For a relatively small rooftop system, the cost, complexity and time to complete the legal documentation may outweigh the benefits to the developer.
It will almost always pay dividends to do due diligence on the property ownership structure before spending too long talking to people who may not be able to grant the rights required. Although there may be some cost associated with this, it may well end up being money well spent.
A lease gives the tenant a right in the property which, if longer than seven years is registrable at the Land Registry. This is to make third parties aware of the rights granted, which are enforceable against anyone with a later claim to the property. A lease gives an exclusive right to occupy the premises, subject to any rights that the landlord may have reserved in the lease.
An alternative approach, often used with public sector buildings such as council offices, schools and hospitals, is to enter into a licence. A licence is a contractual right to remain in occupation and is only enforceable against the party granting the licence. It does not give an exclusive right to occupy the premises, so is inherently less secure than a lease and poses a greater risk in terms of access to the PV system. A licence cannot be registered at the Land Registry and a third party acquiring the property – a purchaser or a mortgagee – would not necessarily be bound by its terms.
It would be unwise to enter into a licence except in very limited circumstances. A funder is unlikely to accept a licence as good security for a loan even if the terms include provisions that oblige the party granting the licence to fully compensate the developer for its losses in the event it was terminated early. This is because such an obligation is only as good as the financial strength of the party granting the licence or its guarantor.
This is the situation from a developer/installer point of view. However, if you are a property owner or occupier looking to install a PV system on a building, in addition to the lease and licence structures (in both cases the developer/installer owns the equipment and claims the financial support) a property owner/occupier could (subject to any necessary consents):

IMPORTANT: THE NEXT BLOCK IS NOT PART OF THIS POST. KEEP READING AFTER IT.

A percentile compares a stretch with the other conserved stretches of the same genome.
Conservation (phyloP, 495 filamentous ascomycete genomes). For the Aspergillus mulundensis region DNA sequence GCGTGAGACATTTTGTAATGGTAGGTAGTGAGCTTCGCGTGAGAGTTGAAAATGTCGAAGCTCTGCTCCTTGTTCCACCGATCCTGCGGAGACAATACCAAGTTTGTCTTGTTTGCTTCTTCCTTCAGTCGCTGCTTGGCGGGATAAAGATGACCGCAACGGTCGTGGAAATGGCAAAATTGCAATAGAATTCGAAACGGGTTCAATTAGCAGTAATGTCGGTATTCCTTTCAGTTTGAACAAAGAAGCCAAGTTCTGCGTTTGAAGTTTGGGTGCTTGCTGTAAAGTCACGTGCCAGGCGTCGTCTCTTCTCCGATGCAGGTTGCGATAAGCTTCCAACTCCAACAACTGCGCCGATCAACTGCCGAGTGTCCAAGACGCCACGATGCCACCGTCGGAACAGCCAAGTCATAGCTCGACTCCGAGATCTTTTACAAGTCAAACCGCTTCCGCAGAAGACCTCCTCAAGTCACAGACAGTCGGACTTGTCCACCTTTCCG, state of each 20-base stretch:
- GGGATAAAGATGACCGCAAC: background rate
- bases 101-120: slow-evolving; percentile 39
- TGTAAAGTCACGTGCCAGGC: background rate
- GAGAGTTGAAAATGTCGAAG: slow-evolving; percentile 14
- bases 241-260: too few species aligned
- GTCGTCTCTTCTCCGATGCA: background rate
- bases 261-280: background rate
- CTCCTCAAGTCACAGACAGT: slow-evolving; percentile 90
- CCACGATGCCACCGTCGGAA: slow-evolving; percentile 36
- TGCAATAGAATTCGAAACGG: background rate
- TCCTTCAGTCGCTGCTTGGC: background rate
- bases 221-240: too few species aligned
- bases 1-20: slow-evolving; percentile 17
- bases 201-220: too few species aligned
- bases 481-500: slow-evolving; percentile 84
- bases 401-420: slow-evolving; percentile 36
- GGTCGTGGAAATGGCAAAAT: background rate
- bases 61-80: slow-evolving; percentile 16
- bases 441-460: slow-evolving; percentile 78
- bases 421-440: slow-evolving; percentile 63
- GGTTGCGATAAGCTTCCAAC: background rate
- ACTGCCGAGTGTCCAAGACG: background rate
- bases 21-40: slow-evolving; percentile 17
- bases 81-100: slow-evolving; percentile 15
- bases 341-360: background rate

- purchase a system outright, in which case the terms of the supply and installation contract are key, together with any consents required from other persons with an interest in the property; or
- acquire a system on a lease basis. Some developers in the market have teamed up with providers of finance so that when the system has been installed, the finance provider pays the installer and leases the system on a hire purchase or conditional sale basis to the property owner or occupier. A person leasing the solar PV generating equipment is able to claim the feed-in tariffs.
A rooftop market?
The rooftop market works on relatively small margins. It requires high volume and low transaction costs. It is therefore important to have in place a process that is, to the extent possible, standard. This should include:
- a process for qualifying sites from a legal complexity point of view;
- early, limited due diligence on property ownership to ensure that you are speaking to the right stakeholders;
- standard form documents (lease or licence and power purchase agreement) that are fairly drafted to reduce the potential for negotiations (almost a ‘take it or leave it’ approach but recognising that some properties have greater potential and so are worth some limited negotiation); and
- a smooth and efficient process for reporting on title, execution of leases and registering leases at the Land Registry.
Catherine Burke is a Partner and Head of Renewable Energy at Freeths LLP
- Related competencies include Sustainability
- This feature was taken from the RICS Property journal (November 2015)